Millions of Apple iPhone and Samsung Galaxy owners could be owed a payout, thanks to a new class action legal claim. Leading the charge on this front is consumer champions Which?, who said millions of people who purchased an iPhone or Samsung Galaxy devices since 2015 could have been overcharged for their phones. Depending on the number and type of phones consumers bought during this period they could be due a payout of between £5 and £30.
The legal action claims leading chip maker Qualcomm used its market position to charge smartphone makers “inflated fees to use its technology”, which then led to higher prices for phones.
If the legal action is successful, Qualcomm could have to pay compensation in total of around £480million.
And anyone that is affected will automatically be included in the claim unless they notify Which? that they don’t want to be part of it.
If you want to get all the latest details on the claim you can head to a dedicated Which? website on it, click here to be directed to the page.
This week a judgement by the Competition Appeal Tribunal meant Which? could move forward with its collective legal action against Qualcomm.
Speaking in the aftermath of this, Anabel Hoult, the Which? chief executive said: “We’re delighted to have secured this great result for consumers, bringing them a step closer to the nearly £500 million that we believe they are owed by Qualcomm.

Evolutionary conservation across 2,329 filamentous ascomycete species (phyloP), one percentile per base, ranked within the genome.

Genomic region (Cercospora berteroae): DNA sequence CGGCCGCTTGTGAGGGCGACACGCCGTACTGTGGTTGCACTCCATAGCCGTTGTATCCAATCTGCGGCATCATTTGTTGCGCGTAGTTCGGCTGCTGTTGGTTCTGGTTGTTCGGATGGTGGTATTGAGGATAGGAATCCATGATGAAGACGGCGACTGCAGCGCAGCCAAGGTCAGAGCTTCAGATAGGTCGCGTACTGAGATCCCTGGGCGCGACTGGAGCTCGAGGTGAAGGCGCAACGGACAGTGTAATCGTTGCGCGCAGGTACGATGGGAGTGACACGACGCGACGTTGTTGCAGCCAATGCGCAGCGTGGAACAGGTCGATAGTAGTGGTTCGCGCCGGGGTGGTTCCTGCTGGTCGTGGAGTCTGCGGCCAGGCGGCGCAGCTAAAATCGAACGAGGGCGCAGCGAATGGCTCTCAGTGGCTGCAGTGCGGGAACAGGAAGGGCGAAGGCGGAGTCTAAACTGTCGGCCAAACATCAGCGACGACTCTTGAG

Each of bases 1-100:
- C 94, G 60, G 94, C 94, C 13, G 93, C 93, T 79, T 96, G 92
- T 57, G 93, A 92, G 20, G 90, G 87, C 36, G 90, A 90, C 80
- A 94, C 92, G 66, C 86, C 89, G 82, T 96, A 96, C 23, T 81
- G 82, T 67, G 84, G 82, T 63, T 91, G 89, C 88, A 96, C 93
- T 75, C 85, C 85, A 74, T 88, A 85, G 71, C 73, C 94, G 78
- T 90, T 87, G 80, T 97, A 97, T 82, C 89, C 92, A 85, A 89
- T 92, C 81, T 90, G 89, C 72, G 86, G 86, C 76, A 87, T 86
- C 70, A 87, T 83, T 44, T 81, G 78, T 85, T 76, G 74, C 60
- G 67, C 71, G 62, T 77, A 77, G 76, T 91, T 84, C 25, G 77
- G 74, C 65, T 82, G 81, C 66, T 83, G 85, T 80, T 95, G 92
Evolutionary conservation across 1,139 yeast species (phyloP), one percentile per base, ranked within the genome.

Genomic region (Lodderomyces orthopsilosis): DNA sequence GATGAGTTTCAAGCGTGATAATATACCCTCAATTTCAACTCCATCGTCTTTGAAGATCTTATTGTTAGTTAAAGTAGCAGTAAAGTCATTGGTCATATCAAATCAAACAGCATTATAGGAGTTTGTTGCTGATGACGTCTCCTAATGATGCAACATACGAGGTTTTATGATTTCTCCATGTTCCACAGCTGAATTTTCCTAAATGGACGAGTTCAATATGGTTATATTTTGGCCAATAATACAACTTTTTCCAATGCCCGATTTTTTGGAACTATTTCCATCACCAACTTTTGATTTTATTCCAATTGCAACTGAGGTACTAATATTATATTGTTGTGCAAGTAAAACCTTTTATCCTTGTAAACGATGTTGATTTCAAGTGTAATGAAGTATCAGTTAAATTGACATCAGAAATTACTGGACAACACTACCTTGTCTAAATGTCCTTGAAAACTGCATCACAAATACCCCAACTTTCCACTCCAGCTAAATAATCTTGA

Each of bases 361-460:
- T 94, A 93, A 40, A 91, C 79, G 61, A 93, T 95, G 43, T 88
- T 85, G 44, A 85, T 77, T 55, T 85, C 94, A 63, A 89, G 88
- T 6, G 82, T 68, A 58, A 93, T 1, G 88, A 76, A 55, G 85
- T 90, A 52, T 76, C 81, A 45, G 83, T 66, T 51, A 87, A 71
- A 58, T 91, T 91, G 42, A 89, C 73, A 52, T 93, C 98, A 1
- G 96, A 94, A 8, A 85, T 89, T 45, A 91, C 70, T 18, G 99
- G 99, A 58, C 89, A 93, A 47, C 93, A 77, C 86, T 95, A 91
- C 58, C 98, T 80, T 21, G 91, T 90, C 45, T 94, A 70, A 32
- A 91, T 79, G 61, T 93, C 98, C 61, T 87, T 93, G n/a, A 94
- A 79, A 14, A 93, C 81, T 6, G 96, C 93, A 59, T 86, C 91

“If Qualcomm has abused its market power it must be held to account. This judgment ensures that it can be. Which? brought this claim on behalf of millions of affected UK consumers, as it would not have been realistic for people to seek damages from the company on an individual basis. That’s why it’s so important that consumers can come together and claim the redress they are entitled to.
“We now urge everyone who thinks they may be affected to visit www.smartphoneclaim.co.uk to find out more about the claim and sign up for campaign updates.”
While in a statement Qualcomm added: “We disagree with today’s ruling, though it is strictly procedural and in no way supportive of the plaintiff’s meritless assertions. The claims here recycle allegations in an old case brought by the Federal Trade Commission in the U.S., which Qualcomm won. The theories seen here were discredited two years ago by a unanimous panel of judges at the Ninth Circuit Court of Appeals in the U.S.”